This visit has served to provide the Forum with some very useful contacts in the north and west of the country.  This is of particular importance as we roll out the review of the Muirburn Code and the developing guidance under the banner of the Principles of Moorland Management.  Also, if the Forum is to play a role with the development of a Moorland Vision, in whatever form this takes, good contacts in this area will be essential. The area to the north and west of the Great Glen does not get enough focus and I hope that the Forum can use this visit as the catalyst to start to correct this.

Tuesday, 10 May 2016

Wildfire Warning for Scotland

The Scottish Wildfire Forum (SWF) is raising awareness about the increased risk of wildfire across most parts of Scotland over the next few days as weather forecasters predict very dry conditions.

Vice Chairman of the Scottish Wildfire Forum, Michael Bruce, monitors the European Commission’s European Forest Fire Information System (EFFIS) which provides information, which can be used to inform the public about the risk of wildfire.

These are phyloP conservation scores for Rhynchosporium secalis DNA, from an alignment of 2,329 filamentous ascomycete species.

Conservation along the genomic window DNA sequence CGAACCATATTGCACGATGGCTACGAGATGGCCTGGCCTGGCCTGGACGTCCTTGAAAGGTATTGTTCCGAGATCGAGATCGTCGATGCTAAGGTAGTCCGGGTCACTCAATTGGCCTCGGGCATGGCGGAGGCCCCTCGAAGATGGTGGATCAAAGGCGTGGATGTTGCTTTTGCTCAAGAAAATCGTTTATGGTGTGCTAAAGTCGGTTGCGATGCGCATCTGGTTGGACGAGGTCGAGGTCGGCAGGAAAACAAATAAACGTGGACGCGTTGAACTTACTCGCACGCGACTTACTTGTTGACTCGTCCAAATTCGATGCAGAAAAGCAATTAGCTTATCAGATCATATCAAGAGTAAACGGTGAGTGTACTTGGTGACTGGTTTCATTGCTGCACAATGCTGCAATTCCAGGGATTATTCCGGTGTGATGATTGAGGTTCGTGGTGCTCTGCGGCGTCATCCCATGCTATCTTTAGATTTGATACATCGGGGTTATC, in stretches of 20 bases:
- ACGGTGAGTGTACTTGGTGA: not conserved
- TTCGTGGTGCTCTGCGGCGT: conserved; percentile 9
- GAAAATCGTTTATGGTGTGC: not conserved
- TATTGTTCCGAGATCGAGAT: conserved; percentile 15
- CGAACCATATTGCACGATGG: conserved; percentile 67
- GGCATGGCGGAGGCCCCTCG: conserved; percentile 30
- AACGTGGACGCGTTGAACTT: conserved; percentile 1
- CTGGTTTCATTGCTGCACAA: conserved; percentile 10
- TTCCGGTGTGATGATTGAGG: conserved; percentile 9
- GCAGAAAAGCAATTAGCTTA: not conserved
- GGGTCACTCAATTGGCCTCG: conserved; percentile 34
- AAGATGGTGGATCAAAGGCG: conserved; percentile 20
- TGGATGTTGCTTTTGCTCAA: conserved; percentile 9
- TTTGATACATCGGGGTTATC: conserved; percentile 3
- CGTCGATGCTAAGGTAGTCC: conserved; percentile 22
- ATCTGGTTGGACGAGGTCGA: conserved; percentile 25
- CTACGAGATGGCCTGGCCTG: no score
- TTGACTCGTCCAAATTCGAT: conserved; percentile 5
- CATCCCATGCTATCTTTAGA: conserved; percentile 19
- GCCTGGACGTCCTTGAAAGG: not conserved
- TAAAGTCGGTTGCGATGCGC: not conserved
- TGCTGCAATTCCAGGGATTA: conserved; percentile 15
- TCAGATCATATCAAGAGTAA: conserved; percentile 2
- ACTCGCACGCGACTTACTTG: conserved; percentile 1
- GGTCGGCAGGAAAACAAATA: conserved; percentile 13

He said: “At the start of spring there is often a lot of dead vegetation leftover from last year. This fuel can dry out quickly when there are bright sunny days with high temperatures and low humidity levels. We have a high pressure weather system dominating Scotland creating these conditions at the moment.”

We are now well into that time of year when the risk of wildfire is at its highest and The Scottish Fire and Rescue Service (SFRS) is already working closely with land managers and appealing to tourists and communities to help reduce the number fires in a bid to protect the countryside and its residents.